The food!
YUM!

And, of course, we had our annual rug show.  So much talent in one space.  Ellen Marshall off Two Cats and Dog Hooking kindly and ably coordinated our rug show, which was held in the upstairs sanctuary of the church.  Here is your virtual tour of our rug show…

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Left: hooked by Edna Olmstead, designed by Brenda Sauro of the Painted Mermaid Studio. Center: hooked by Edna Olmstead, traditional scottie dog design. Right: hooked by Bob Galloup, designed by the Moshimer studio.
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Top left: hooked and designed by Cindy Mitchell. Top right: hooked by Donna Lowe, must ask for designer’s name! Bottom left: left rug hooked by Kelly Hasselbach, right rug hooked by Connie Fletcher of Seven Gables Rug Hooking, who also designed it. Bottom right: hooked by Edna Olmstead, designed by Maine Hooked Rugs.
Top left: hooked and designed by Ellen Marshall of Two Cats and Dog Hooking.  Top right: hooked and design adapted by Cindy Mitchell.  Bottom left: hooked by Linda Rokowski, designed by Brenda Sauro of the Painted Mermaid Studio.  Bottom right:  hooked and designed by Cindy Mitchell.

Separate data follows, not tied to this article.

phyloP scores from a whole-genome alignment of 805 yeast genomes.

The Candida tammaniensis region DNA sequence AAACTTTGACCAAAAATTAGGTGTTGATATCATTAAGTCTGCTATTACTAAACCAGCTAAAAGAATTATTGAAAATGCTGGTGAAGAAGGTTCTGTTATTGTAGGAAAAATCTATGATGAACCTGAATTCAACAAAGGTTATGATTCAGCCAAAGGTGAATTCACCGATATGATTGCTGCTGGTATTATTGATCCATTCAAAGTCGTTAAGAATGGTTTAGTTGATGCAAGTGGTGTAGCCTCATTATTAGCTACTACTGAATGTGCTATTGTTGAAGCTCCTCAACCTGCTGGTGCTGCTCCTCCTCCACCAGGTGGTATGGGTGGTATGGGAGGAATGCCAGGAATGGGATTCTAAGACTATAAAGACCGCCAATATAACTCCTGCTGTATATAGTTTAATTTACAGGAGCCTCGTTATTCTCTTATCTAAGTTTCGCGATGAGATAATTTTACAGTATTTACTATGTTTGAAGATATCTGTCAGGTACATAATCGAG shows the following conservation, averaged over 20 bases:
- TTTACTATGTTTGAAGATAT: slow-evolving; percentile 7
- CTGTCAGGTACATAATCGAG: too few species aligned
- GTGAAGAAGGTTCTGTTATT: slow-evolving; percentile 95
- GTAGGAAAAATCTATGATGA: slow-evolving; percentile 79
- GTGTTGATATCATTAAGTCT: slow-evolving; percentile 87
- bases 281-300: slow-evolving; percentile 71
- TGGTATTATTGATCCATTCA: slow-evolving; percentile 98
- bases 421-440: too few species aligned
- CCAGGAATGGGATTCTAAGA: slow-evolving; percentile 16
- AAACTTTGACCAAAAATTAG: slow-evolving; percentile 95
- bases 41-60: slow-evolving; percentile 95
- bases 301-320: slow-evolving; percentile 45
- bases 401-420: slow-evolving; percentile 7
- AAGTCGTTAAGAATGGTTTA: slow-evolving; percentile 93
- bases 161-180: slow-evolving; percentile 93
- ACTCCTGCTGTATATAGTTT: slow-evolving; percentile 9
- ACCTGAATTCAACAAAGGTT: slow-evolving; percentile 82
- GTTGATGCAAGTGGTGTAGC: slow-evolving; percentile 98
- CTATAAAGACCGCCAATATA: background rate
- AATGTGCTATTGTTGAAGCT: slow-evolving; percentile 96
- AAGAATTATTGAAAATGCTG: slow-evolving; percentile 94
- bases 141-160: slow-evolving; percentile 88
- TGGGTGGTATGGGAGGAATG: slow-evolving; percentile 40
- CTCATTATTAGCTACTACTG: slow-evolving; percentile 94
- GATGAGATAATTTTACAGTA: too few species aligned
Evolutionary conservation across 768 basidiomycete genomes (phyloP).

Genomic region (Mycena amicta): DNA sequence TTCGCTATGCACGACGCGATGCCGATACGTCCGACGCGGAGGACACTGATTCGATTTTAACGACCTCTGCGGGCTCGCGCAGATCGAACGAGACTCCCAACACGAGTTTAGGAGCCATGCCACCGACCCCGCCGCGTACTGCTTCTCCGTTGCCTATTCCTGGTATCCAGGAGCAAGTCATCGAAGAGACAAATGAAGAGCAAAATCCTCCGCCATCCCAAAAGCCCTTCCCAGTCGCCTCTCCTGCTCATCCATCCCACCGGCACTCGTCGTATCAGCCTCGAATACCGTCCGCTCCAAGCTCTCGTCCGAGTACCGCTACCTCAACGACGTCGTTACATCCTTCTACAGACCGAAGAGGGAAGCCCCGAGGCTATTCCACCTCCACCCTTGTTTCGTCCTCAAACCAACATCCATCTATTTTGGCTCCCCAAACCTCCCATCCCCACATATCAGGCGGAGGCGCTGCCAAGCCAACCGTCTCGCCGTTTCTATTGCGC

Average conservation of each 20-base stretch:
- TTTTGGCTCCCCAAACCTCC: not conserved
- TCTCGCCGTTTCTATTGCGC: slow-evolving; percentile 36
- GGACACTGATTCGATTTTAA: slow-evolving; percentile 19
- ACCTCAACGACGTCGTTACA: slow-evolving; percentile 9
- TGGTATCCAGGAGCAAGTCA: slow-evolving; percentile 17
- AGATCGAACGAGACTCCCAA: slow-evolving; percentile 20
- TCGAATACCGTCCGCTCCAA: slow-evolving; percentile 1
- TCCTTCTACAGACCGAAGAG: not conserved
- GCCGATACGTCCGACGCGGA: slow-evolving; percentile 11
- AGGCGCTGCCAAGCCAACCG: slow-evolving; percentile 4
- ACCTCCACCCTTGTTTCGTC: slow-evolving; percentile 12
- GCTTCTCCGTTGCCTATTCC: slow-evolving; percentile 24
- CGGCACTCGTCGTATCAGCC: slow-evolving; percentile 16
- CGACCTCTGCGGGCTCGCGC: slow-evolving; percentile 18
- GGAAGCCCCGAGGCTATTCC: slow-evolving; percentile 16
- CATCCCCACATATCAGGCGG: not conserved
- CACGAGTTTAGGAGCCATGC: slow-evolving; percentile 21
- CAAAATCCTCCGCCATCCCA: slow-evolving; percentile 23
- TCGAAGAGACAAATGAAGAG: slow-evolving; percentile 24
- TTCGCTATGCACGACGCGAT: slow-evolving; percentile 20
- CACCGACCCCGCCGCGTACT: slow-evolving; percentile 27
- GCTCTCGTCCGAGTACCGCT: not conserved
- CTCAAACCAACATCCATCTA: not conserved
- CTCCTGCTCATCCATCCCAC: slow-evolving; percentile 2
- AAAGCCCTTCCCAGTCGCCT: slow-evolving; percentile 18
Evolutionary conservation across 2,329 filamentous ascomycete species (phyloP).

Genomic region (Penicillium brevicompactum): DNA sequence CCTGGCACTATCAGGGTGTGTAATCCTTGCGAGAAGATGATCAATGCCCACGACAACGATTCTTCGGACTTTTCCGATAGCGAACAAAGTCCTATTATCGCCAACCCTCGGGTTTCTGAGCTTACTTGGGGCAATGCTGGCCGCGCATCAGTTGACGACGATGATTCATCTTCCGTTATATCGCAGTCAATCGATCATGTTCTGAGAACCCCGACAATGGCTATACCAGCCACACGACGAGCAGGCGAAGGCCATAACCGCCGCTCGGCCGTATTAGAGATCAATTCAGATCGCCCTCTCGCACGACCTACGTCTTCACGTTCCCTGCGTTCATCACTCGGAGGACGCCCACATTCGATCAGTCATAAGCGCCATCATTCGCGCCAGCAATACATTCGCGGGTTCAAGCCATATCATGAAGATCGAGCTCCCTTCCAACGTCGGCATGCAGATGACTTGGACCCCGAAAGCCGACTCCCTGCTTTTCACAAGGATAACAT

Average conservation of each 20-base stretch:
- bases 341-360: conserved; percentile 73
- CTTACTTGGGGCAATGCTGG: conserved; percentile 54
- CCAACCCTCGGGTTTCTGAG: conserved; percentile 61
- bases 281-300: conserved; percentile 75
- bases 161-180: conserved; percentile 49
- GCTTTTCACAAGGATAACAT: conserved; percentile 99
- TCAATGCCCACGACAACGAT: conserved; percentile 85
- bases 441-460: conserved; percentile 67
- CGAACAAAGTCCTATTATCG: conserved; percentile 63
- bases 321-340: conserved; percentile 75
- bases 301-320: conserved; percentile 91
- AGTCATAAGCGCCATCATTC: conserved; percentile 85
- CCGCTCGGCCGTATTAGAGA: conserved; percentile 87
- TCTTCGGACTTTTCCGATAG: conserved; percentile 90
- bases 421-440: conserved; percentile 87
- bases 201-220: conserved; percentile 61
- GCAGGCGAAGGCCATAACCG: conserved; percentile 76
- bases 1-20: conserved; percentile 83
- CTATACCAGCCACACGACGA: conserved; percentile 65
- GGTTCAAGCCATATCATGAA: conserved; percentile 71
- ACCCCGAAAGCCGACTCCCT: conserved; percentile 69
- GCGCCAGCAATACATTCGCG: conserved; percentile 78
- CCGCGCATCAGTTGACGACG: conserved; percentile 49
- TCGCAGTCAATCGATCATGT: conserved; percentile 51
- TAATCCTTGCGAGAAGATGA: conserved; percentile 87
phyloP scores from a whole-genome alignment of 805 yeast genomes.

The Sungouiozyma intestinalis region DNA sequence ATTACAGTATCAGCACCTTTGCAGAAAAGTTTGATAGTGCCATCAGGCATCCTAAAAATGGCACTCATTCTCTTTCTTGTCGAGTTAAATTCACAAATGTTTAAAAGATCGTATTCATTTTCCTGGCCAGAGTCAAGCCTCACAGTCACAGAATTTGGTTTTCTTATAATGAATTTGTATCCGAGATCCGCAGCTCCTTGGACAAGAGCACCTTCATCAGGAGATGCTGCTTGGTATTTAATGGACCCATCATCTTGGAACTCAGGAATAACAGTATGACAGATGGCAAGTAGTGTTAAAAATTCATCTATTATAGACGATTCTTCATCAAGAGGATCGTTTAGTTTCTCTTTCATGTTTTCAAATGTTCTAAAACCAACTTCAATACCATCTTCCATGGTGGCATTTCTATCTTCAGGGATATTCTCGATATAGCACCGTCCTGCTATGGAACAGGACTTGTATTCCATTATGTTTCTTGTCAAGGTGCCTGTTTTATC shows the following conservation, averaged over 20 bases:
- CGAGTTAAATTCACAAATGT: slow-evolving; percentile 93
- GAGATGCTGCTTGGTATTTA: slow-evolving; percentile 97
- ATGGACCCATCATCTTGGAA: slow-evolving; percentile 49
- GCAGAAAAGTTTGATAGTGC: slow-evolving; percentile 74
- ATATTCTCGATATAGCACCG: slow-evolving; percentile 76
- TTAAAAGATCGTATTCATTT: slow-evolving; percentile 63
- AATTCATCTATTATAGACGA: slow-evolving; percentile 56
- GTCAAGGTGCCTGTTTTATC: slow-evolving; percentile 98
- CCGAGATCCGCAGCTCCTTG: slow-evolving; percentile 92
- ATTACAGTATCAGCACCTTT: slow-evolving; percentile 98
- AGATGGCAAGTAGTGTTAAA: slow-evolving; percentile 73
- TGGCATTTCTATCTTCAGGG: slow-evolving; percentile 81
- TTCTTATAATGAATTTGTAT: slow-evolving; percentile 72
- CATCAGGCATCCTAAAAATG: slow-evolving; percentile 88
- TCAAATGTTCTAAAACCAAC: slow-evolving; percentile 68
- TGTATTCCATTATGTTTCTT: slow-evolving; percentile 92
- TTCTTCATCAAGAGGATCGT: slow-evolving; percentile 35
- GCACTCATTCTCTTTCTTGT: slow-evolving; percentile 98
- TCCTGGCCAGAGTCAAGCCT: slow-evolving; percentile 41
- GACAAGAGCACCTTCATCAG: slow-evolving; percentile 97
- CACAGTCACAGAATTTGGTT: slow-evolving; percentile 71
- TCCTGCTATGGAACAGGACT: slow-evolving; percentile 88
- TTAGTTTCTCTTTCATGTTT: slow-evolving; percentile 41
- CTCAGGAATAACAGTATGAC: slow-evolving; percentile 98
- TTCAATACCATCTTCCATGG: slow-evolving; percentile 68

Top left: hooked and designed by Ellen Marshall of Two Cats and Dog Hooking. Top right: hooked and design adapted by Cindy Mitchell. Bottom left: hooked by Linda Rokowski, designed by Brenda Sauro of the Painted Mermaid Studio. Bottom right: hooked byCindy Mitchell and designed by Sally Van Nuys.
Top left: hooked and designed by Kim Dubay of Primitive Pastimes.  Top right and Bottom left: hooked and designed by Ellen Marshall of Two Cats and Dog Hooking. Bottom right: hooked by Irene Adams, designed by Wooly Red Rug.
Top left: hooked and designed by Kim Dubay of Primitive Pastimes. Top right and Bottom left: hooked and designed by Ellen Marshall of Two Cats and Dog Hooking. Bottom right: hooked by Irene Adams, designed by Wooly Red Rug.
Top left, Top right, and Bottom left:  hooked and designed by Beth Miller of Parris House Wool Works.  Bottom right: hooked and designed by Kim Dubay of Primitive Pastimes.